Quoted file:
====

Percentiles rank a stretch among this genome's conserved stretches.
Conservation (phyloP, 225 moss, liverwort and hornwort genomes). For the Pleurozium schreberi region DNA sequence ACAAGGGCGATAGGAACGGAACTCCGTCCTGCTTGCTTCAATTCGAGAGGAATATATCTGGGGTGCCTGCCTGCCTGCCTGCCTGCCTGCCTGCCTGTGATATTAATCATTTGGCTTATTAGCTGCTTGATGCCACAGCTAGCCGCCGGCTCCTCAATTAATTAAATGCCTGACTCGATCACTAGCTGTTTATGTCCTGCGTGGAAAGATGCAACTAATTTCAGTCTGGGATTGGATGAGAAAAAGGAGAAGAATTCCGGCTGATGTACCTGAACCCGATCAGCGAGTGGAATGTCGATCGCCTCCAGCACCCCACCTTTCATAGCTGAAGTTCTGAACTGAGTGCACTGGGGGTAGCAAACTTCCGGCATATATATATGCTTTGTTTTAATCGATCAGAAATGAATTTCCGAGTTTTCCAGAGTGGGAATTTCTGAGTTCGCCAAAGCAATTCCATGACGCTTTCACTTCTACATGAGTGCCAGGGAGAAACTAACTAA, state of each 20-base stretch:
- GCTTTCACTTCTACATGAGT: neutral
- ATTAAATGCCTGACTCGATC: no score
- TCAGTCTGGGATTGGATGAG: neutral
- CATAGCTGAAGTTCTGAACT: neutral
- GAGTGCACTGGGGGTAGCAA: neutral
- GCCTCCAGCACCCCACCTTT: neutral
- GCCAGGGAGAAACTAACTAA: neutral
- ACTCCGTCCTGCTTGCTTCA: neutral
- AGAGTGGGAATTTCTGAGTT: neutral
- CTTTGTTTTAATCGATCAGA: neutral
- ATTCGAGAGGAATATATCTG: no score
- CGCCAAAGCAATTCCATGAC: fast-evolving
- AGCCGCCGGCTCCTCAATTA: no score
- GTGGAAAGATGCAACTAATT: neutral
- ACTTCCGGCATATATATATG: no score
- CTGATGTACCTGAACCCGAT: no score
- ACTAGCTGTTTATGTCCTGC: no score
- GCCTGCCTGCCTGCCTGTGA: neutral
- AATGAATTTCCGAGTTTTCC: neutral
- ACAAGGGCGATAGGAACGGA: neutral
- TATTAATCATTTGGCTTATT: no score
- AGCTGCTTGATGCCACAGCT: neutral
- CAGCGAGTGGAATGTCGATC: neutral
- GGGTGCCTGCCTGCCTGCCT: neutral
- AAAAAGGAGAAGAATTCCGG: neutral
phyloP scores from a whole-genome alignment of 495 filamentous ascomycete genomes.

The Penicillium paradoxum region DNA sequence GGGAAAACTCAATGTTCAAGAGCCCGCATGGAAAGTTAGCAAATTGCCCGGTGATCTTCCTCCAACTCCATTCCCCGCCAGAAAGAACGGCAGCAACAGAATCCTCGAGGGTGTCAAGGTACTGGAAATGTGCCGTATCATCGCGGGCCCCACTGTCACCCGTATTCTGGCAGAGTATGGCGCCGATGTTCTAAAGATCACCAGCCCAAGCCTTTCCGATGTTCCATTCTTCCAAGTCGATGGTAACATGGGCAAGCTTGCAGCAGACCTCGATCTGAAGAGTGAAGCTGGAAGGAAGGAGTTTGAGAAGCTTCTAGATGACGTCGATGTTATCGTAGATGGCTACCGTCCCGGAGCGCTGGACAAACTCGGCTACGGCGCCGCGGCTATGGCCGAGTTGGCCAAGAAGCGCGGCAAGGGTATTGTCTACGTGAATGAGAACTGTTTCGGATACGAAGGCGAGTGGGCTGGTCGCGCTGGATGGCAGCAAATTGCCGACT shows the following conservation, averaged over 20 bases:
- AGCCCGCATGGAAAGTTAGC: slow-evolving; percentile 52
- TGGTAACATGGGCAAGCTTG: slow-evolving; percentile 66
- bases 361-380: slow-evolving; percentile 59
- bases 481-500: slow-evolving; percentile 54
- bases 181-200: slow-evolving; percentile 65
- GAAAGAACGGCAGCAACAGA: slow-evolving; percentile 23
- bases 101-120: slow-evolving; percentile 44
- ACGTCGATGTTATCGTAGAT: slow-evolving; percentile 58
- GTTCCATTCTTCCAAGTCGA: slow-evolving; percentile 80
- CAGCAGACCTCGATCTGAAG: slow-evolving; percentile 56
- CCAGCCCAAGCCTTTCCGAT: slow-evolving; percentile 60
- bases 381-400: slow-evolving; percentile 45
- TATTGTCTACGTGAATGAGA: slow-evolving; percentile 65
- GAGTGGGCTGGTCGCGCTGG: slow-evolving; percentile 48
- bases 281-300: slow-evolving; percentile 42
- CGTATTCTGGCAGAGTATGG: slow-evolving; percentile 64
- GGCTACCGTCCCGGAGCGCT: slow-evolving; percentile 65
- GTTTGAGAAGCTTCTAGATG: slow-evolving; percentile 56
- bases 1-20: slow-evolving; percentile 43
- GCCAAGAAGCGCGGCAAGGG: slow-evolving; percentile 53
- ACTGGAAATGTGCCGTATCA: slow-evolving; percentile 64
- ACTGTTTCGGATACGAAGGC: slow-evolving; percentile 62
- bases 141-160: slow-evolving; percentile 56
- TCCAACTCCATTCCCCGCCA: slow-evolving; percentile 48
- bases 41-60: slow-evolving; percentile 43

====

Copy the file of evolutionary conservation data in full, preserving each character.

Percentiles rank a stretch among this genome's conserved stretches.
Conservation (phyloP, 225 moss, liverwort and hornwort genomes). For the Pleurozium schreberi region DNA sequence ACAAGGGCGATAGGAACGGAACTCCGTCCTGCTTGCTTCAATTCGAGAGGAATATATCTGGGGTGCCTGCCTGCCTGCCTGCCTGCCTGCCTGCCTGTGATATTAATCATTTGGCTTATTAGCTGCTTGATGCCACAGCTAGCCGCCGGCTCCTCAATTAATTAAATGCCTGACTCGATCACTAGCTGTTTATGTCCTGCGTGGAAAGATGCAACTAATTTCAGTCTGGGATTGGATGAGAAAAAGGAGAAGAATTCCGGCTGATGTACCTGAACCCGATCAGCGAGTGGAATGTCGATCGCCTCCAGCACCCCACCTTTCATAGCTGAAGTTCTGAACTGAGTGCACTGGGGGTAGCAAACTTCCGGCATATATATATGCTTTGTTTTAATCGATCAGAAATGAATTTCCGAGTTTTCCAGAGTGGGAATTTCTGAGTTCGCCAAAGCAATTCCATGACGCTTTCACTTCTACATGAGTGCCAGGGAGAAACTAACTAA, state of each 20-base stretch:
- GCTTTCACTTCTACATGAGT: neutral
- ATTAAATGCCTGACTCGATC: no score
- TCAGTCTGGGATTGGATGAG: neutral
- CATAGCTGAAGTTCTGAACT: neutral
- GAGTGCACTGGGGGTAGCAA: neutral
- GCCTCCAGCACCCCACCTTT: neutral
- GCCAGGGAGAAACTAACTAA: neutral
- ACTCCGTCCTGCTTGCTTCA: neutral
- AGAGTGGGAATTTCTGAGTT: neutral
- CTTTGTTTTAATCGATCAGA: neutral
- ATTCGAGAGGAATATATCTG: no score
- CGCCAAAGCAATTCCATGAC: fast-evolving
- AGCCGCCGGCTCCTCAATTA: no score
- GTGGAAAGATGCAACTAATT: neutral
- ACTTCCGGCATATATATATG: no score
- CTGATGTACCTGAACCCGAT: no score
- ACTAGCTGTTTATGTCCTGC: no score
- GCCTGCCTGCCTGCCTGTGA: neutral
- AATGAATTTCCGAGTTTTCC: neutral
- ACAAGGGCGATAGGAACGGA: neutral
- TATTAATCATTTGGCTTATT: no score
- AGCTGCTTGATGCCACAGCT: neutral
- CAGCGAGTGGAATGTCGATC: neutral
- GGGTGCCTGCCTGCCTGCCT: neutral
- AAAAAGGAGAAGAATTCCGG: neutral
phyloP scores from a whole-genome alignment of 495 filamentous ascomycete genomes.

The Penicillium paradoxum region DNA sequence GGGAAAACTCAATGTTCAAGAGCCCGCATGGAAAGTTAGCAAATTGCCCGGTGATCTTCCTCCAACTCCATTCCCCGCCAGAAAGAACGGCAGCAACAGAATCCTCGAGGGTGTCAAGGTACTGGAAATGTGCCGTATCATCGCGGGCCCCACTGTCACCCGTATTCTGGCAGAGTATGGCGCCGATGTTCTAAAGATCACCAGCCCAAGCCTTTCCGATGTTCCATTCTTCCAAGTCGATGGTAACATGGGCAAGCTTGCAGCAGACCTCGATCTGAAGAGTGAAGCTGGAAGGAAGGAGTTTGAGAAGCTTCTAGATGACGTCGATGTTATCGTAGATGGCTACCGTCCCGGAGCGCTGGACAAACTCGGCTACGGCGCCGCGGCTATGGCCGAGTTGGCCAAGAAGCGCGGCAAGGGTATTGTCTACGTGAATGAGAACTGTTTCGGATACGAAGGCGAGTGGGCTGGTCGCGCTGGATGGCAGCAAATTGCCGACT shows the following conservation, averaged over 20 bases:
- AGCCCGCATGGAAAGTTAGC: slow-evolving; percentile 52
- TGGTAACATGGGCAAGCTTG: slow-evolving; percentile 66
- bases 361-380: slow-evolving; percentile 59
- bases 481-500: slow-evolving; percentile 54
- bases 181-200: slow-evolving; percentile 65
- GAAAGAACGGCAGCAACAGA: slow-evolving; percentile 23
- bases 101-120: slow-evolving; percentile 44
- ACGTCGATGTTATCGTAGAT: slow-evolving; percentile 58
- GTTCCATTCTTCCAAGTCGA: slow-evolving; percentile 80
- CAGCAGACCTCGATCTGAAG: slow-evolving; percentile 56
- CCAGCCCAAGCCTTTCCGAT: slow-evolving; percentile 60
- bases 381-400: slow-evolving; percentile 45
- TATTGTCTACGTGAATGAGA: slow-evolving; percentile 65
- GAGTGGGCTGGTCGCGCTGG: slow-evolving; percentile 48
- bases 281-300: slow-evolving; percentile 42
- CGTATTCTGGCAGAGTATGG: slow-evolving; percentile 64
- GGCTACCGTCCCGGAGCGCT: slow-evolving; percentile 65
- GTTTGAGAAGCTTCTAGATG: slow-evolving; percentile 56
- bases 1-20: slow-evolving; percentile 43
- GCCAAGAAGCGCGGCAAGGG: slow-evolving; percentile 53
- ACTGGAAATGTGCCGTATCA: slow-evolving; percentile 64
- ACTGTTTCGGATACGAAGGC: slow-evolving; percentile 62
- bases 141-160: slow-evolving; percentile 56
- TCCAACTCCATTCCCCGCCA: slow-evolving; percentile 48
- bases 41-60: slow-evolving; percentile 43